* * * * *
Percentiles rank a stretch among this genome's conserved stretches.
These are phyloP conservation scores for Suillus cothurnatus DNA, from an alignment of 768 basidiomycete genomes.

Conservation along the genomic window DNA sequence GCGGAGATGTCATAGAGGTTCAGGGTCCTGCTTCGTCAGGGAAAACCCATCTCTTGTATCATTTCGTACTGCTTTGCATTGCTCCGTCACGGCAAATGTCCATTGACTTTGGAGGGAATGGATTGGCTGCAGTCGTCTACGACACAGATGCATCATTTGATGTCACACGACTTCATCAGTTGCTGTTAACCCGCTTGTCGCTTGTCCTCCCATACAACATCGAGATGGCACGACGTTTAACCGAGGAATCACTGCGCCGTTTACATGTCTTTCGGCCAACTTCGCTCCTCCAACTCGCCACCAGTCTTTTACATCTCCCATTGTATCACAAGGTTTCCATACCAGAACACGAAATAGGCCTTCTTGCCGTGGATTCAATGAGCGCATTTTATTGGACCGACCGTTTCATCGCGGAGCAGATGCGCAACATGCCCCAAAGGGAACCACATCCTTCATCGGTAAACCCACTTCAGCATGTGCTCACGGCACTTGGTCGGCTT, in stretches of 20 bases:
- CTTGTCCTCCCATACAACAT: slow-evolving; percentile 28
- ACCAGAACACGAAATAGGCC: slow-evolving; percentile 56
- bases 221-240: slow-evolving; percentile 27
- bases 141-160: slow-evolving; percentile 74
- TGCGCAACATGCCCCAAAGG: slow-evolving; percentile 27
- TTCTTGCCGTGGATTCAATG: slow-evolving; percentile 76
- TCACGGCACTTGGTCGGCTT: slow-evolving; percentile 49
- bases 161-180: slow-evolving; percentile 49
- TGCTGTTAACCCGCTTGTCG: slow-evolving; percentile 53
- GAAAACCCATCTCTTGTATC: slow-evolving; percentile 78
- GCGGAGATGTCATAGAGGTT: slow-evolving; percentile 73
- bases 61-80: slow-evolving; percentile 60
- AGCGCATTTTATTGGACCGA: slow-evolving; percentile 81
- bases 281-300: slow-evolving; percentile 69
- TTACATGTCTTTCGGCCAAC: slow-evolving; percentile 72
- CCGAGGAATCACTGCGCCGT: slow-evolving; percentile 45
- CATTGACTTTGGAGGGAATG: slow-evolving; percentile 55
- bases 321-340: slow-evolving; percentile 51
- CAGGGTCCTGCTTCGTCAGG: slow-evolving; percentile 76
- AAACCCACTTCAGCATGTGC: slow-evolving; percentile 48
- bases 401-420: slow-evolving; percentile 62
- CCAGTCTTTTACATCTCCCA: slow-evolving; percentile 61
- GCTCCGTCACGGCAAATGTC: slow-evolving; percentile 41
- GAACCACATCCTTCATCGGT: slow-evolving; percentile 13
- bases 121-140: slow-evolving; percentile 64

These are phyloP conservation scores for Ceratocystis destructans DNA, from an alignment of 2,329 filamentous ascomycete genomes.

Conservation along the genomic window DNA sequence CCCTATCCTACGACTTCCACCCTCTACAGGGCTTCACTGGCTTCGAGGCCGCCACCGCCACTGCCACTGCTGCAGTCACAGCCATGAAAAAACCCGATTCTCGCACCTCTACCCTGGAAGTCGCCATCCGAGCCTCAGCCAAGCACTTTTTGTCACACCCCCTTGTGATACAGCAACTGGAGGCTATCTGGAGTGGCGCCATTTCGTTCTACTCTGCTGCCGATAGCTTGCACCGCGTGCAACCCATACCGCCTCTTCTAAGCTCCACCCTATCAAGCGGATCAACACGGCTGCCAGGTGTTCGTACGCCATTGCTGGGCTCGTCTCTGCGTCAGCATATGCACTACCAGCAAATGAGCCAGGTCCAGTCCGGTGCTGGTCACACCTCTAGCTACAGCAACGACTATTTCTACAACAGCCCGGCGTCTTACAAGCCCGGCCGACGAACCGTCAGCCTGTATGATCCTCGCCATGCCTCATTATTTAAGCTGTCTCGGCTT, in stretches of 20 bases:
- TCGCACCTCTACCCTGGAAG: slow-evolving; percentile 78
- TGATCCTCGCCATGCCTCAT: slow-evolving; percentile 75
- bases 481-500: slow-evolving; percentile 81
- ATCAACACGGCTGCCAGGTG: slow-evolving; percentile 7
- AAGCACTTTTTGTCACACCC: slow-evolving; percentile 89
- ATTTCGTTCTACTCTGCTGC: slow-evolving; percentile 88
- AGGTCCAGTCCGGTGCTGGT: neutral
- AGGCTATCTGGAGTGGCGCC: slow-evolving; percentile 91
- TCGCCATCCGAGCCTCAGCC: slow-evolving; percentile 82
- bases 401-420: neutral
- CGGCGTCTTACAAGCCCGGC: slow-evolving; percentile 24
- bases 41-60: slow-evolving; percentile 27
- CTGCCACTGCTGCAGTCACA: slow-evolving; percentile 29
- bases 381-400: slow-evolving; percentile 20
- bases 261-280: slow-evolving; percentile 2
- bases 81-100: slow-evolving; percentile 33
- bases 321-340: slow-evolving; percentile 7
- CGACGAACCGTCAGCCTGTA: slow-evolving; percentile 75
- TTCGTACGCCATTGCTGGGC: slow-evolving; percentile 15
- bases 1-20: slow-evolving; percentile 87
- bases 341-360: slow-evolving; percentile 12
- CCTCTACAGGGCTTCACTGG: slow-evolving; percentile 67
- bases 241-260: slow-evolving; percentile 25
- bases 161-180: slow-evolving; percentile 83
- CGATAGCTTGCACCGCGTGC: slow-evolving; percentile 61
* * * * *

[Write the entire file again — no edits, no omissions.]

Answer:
Percentiles rank a stretch among this genome's conserved stretches.
These are phyloP conservation scores for Suillus cothurnatus DNA, from an alignment of 768 basidiomycete genomes.

Conservation along the genomic window DNA sequence GCGGAGATGTCATAGAGGTTCAGGGTCCTGCTTCGTCAGGGAAAACCCATCTCTTGTATCATTTCGTACTGCTTTGCATTGCTCCGTCACGGCAAATGTCCATTGACTTTGGAGGGAATGGATTGGCTGCAGTCGTCTACGACACAGATGCATCATTTGATGTCACACGACTTCATCAGTTGCTGTTAACCCGCTTGTCGCTTGTCCTCCCATACAACATCGAGATGGCACGACGTTTAACCGAGGAATCACTGCGCCGTTTACATGTCTTTCGGCCAACTTCGCTCCTCCAACTCGCCACCAGTCTTTTACATCTCCCATTGTATCACAAGGTTTCCATACCAGAACACGAAATAGGCCTTCTTGCCGTGGATTCAATGAGCGCATTTTATTGGACCGACCGTTTCATCGCGGAGCAGATGCGCAACATGCCCCAAAGGGAACCACATCCTTCATCGGTAAACCCACTTCAGCATGTGCTCACGGCACTTGGTCGGCTT, in stretches of 20 bases:
- CTTGTCCTCCCATACAACAT: slow-evolving; percentile 28
- ACCAGAACACGAAATAGGCC: slow-evolving; percentile 56
- bases 221-240: slow-evolving; percentile 27
- bases 141-160: slow-evolving; percentile 74
- TGCGCAACATGCCCCAAAGG: slow-evolving; percentile 27
- TTCTTGCCGTGGATTCAATG: slow-evolving; percentile 76
- TCACGGCACTTGGTCGGCTT: slow-evolving; percentile 49
- bases 161-180: slow-evolving; percentile 49
- TGCTGTTAACCCGCTTGTCG: slow-evolving; percentile 53
- GAAAACCCATCTCTTGTATC: slow-evolving; percentile 78
- GCGGAGATGTCATAGAGGTT: slow-evolving; percentile 73
- bases 61-80: slow-evolving; percentile 60
- AGCGCATTTTATTGGACCGA: slow-evolving; percentile 81
- bases 281-300: slow-evolving; percentile 69
- TTACATGTCTTTCGGCCAAC: slow-evolving; percentile 72
- CCGAGGAATCACTGCGCCGT: slow-evolving; percentile 45
- CATTGACTTTGGAGGGAATG: slow-evolving; percentile 55
- bases 321-340: slow-evolving; percentile 51
- CAGGGTCCTGCTTCGTCAGG: slow-evolving; percentile 76
- AAACCCACTTCAGCATGTGC: slow-evolving; percentile 48
- bases 401-420: slow-evolving; percentile 62
- CCAGTCTTTTACATCTCCCA: slow-evolving; percentile 61
- GCTCCGTCACGGCAAATGTC: slow-evolving; percentile 41
- GAACCACATCCTTCATCGGT: slow-evolving; percentile 13
- bases 121-140: slow-evolving; percentile 64

These are phyloP conservation scores for Ceratocystis destructans DNA, from an alignment of 2,329 filamentous ascomycete genomes.

Conservation along the genomic window DNA sequence CCCTATCCTACGACTTCCACCCTCTACAGGGCTTCACTGGCTTCGAGGCCGCCACCGCCACTGCCACTGCTGCAGTCACAGCCATGAAAAAACCCGATTCTCGCACCTCTACCCTGGAAGTCGCCATCCGAGCCTCAGCCAAGCACTTTTTGTCACACCCCCTTGTGATACAGCAACTGGAGGCTATCTGGAGTGGCGCCATTTCGTTCTACTCTGCTGCCGATAGCTTGCACCGCGTGCAACCCATACCGCCTCTTCTAAGCTCCACCCTATCAAGCGGATCAACACGGCTGCCAGGTGTTCGTACGCCATTGCTGGGCTCGTCTCTGCGTCAGCATATGCACTACCAGCAAATGAGCCAGGTCCAGTCCGGTGCTGGTCACACCTCTAGCTACAGCAACGACTATTTCTACAACAGCCCGGCGTCTTACAAGCCCGGCCGACGAACCGTCAGCCTGTATGATCCTCGCCATGCCTCATTATTTAAGCTGTCTCGGCTT, in stretches of 20 bases:
- TCGCACCTCTACCCTGGAAG: slow-evolving; percentile 78
- TGATCCTCGCCATGCCTCAT: slow-evolving; percentile 75
- bases 481-500: slow-evolving; percentile 81
- ATCAACACGGCTGCCAGGTG: slow-evolving; percentile 7
- AAGCACTTTTTGTCACACCC: slow-evolving; percentile 89
- ATTTCGTTCTACTCTGCTGC: slow-evolving; percentile 88
- AGGTCCAGTCCGGTGCTGGT: neutral
- AGGCTATCTGGAGTGGCGCC: slow-evolving; percentile 91
- TCGCCATCCGAGCCTCAGCC: slow-evolving; percentile 82
- bases 401-420: neutral
- CGGCGTCTTACAAGCCCGGC: slow-evolving; percentile 24
- bases 41-60: slow-evolving; percentile 27
- CTGCCACTGCTGCAGTCACA: slow-evolving; percentile 29
- bases 381-400: slow-evolving; percentile 20
- bases 261-280: slow-evolving; percentile 2
- bases 81-100: slow-evolving; percentile 33
- bases 321-340: slow-evolving; percentile 7
- CGACGAACCGTCAGCCTGTA: slow-evolving; percentile 75
- TTCGTACGCCATTGCTGGGC: slow-evolving; percentile 15
- bases 1-20: slow-evolving; percentile 87
- bases 341-360: slow-evolving; percentile 12
- CCTCTACAGGGCTTCACTGG: slow-evolving; percentile 67
- bases 241-260: slow-evolving; percentile 25
- bases 161-180: slow-evolving; percentile 83
- CGATAGCTTGCACCGCGTGC: slow-evolving; percentile 61